As a stop-gap measure, the NOAA launched what had originally been a test case mission for the NPOESS, the Suomi National Polar-orbiting Partnership (Suomi NPP). Its mission objective is to ensure continuity of climate measurements performed by the Earth observation satellites. While there were sensor anomalies found after launch, and full calibration is not expected to be completed until late 2013, the NPP is collected data that can be used to track hurricanes.
However, the Suomi NPP is only expected to operate until October 2016, a full five months before JPSS-1 is slated to be launched, and ten to seventeen months before it is calibrated to collect data. This will cause a gap in satellite monitoring of the Earth's environment that the NOAA and NASA have already determined cannot be made up be the existing and extremely old satellite fleet. There is also the worry that if Suomi NPP fails and/or the launch of the JPSS-1 is delayed at all, the length of time that satellites will not be observing the Earth could go up to 53 months.
Without polar satellite coverage, the four day forecast that that accurately predicted and warned state and local governments about the impact of Hurricane Sandy would not have existed. The confluence of climate patterns—the Arctic winds, the high ocean temperatures and the storm from the West—would not have been properly taken into account.
At best, the East Coast of the United States would have had a day to prepare if only ground-based weather stations were watching Hurricane Sandy. Forecasters could not have predicted, for example, the massive storm surges that occurred at Battery Park. Preparations such as evacuations and sandbagging, that need days to properly execute, would have been rendered ineffectual.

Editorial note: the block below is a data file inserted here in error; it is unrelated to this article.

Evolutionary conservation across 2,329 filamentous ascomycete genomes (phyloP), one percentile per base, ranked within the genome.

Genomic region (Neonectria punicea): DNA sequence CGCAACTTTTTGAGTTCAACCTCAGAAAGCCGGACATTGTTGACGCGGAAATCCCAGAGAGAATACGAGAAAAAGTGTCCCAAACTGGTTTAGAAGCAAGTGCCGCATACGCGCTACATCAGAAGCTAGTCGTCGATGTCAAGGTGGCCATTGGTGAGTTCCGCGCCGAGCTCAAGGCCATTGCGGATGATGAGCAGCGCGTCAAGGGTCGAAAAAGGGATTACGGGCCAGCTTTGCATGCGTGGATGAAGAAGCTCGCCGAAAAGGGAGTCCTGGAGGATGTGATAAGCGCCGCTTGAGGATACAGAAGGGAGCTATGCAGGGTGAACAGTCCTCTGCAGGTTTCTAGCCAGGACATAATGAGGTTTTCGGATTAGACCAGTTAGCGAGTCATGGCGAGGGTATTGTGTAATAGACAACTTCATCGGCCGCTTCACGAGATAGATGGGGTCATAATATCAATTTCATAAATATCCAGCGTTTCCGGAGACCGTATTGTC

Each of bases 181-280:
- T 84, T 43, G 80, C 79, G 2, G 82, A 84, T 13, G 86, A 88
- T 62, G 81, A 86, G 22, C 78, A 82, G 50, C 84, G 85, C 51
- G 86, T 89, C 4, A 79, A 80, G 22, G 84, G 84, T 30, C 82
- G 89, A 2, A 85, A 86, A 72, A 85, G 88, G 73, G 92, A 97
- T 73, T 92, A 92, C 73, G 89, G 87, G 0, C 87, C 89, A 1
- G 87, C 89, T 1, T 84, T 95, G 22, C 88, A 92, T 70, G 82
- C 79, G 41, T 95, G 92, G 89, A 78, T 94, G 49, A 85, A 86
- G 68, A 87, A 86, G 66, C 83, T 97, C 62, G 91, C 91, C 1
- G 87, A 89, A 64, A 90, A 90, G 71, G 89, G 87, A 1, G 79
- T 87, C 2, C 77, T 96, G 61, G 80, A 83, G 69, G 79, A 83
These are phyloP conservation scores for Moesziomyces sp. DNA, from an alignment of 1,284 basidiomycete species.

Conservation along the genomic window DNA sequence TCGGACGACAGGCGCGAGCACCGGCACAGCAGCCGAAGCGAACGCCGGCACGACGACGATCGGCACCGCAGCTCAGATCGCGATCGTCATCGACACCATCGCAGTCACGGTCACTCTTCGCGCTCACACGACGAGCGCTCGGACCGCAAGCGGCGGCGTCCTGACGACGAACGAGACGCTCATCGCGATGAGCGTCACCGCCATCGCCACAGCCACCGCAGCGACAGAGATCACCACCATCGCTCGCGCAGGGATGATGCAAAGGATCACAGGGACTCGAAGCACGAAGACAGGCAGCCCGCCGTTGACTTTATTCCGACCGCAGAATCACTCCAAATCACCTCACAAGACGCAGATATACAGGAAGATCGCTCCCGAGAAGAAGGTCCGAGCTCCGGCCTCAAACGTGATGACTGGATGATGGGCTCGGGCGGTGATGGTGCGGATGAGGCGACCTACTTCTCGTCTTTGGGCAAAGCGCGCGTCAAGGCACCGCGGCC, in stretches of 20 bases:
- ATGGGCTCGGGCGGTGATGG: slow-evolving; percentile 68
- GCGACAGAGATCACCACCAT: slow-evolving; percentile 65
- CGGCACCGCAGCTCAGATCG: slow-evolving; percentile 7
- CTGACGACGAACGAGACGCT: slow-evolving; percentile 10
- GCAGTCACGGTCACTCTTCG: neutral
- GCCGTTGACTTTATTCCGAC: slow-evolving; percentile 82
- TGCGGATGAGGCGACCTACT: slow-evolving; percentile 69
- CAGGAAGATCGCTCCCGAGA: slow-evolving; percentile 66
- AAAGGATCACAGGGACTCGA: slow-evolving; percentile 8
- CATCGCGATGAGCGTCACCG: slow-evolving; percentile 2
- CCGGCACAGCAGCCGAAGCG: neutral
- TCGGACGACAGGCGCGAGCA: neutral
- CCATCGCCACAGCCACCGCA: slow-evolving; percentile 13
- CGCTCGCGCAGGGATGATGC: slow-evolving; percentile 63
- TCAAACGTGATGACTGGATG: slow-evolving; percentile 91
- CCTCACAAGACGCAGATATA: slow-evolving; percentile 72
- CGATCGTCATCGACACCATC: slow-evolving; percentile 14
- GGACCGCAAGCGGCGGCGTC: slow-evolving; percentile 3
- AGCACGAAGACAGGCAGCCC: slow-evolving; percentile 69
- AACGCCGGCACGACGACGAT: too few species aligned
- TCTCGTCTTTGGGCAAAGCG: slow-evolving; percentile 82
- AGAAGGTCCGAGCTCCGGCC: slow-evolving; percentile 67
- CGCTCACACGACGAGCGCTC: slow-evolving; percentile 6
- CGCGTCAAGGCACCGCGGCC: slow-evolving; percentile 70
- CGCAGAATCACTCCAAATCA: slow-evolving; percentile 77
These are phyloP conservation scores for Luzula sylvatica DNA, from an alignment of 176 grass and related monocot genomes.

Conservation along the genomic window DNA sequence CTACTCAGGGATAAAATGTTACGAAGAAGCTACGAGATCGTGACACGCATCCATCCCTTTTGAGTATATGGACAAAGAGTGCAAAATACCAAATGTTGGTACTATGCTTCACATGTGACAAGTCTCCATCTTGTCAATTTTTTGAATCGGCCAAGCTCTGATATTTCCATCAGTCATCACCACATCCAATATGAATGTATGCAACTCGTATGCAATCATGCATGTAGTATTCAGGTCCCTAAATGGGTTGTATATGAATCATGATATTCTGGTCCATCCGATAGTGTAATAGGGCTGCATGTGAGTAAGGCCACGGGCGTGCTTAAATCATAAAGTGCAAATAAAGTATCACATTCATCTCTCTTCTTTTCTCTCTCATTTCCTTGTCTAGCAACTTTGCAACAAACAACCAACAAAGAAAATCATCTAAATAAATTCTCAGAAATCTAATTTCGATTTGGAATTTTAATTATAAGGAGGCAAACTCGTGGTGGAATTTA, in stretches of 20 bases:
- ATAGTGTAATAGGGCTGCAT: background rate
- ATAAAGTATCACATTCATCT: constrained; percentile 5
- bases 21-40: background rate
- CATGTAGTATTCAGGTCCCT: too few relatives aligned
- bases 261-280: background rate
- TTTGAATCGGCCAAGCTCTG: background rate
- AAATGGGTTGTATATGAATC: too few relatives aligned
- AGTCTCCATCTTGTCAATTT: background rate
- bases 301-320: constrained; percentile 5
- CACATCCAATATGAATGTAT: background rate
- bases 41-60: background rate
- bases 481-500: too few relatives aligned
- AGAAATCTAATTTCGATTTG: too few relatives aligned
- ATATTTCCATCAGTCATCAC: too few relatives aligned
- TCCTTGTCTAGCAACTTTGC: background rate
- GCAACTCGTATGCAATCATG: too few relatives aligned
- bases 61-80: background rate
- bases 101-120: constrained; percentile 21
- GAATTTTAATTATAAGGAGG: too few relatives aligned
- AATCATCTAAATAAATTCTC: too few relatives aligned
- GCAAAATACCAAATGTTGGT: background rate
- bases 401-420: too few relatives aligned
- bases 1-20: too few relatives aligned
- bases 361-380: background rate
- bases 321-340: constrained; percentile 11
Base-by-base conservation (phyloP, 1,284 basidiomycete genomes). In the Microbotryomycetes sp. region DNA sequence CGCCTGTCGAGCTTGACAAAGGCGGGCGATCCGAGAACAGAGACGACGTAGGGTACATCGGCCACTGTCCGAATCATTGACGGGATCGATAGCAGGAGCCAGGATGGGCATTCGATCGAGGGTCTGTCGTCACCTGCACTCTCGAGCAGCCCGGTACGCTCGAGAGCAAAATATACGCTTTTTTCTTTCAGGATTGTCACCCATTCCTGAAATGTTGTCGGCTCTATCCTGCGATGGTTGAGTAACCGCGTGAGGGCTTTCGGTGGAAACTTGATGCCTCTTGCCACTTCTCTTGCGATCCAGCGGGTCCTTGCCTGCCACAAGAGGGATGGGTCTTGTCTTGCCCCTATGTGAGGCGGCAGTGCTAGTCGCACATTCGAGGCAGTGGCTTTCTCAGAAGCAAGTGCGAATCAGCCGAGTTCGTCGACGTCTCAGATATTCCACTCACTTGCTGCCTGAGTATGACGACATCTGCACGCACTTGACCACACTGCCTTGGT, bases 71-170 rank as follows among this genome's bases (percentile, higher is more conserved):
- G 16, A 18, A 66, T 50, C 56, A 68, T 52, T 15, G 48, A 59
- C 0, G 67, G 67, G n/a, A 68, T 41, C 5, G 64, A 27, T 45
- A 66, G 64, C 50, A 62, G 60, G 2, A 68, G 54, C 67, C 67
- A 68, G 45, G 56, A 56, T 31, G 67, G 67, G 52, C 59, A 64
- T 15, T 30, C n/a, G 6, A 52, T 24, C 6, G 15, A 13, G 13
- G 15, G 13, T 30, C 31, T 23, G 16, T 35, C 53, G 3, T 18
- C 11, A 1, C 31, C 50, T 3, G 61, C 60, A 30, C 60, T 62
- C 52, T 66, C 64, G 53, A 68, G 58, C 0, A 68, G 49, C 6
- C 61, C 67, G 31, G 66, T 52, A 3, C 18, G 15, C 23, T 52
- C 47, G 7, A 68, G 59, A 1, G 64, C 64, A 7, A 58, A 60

The need for satellites watching for hurricanes takes on a greater urgency given the impact of global warming on weather systems. An article in the journal Oceanography discusses how the higher rate of melting Arctic ice can influence the Atlantic jet stream. If a blast of Arctic wind caused by this melting comes down during a hurricane, it in fact increases the power of the hurricane, which is what happened with Sandy. All evidence points to events like this becoming more commonplace.
Polar satellites also observe a much broader spectrum of Earth's climate-based phenomenon: among them are polar sea ice levels, wildfires, ozone depletion, oceanic temperatures, drought conditions, ocean wave height, worldwide atmospheric currents, and global vegetation and land use. They are also key to understanding the long-term impact of global warming.
The problems involved in launching a fully functional satellite system to observe the Earth's climate are purely political, not scientific or technical. In line with the slow erosion of public funding for basic scientific research since the fall of the USSR, polar weather and environmental satellites have taken a backseat to ballooning the US defense budget and Wall Street paychecks.
Since their inception, polar satellites have been recognized as the best tools to research the biosphere of Earth. Fully operational polar-orbiting satellites are absolutely necessary in understanding all aspects of the Earth's climate, from preparing for hurricanes and watching ozone depletion to keeping track of global warming. That such socially critical projects are not undertaken speaks to the reactionary nature of capitalist society and the need for a revolutionary transformation.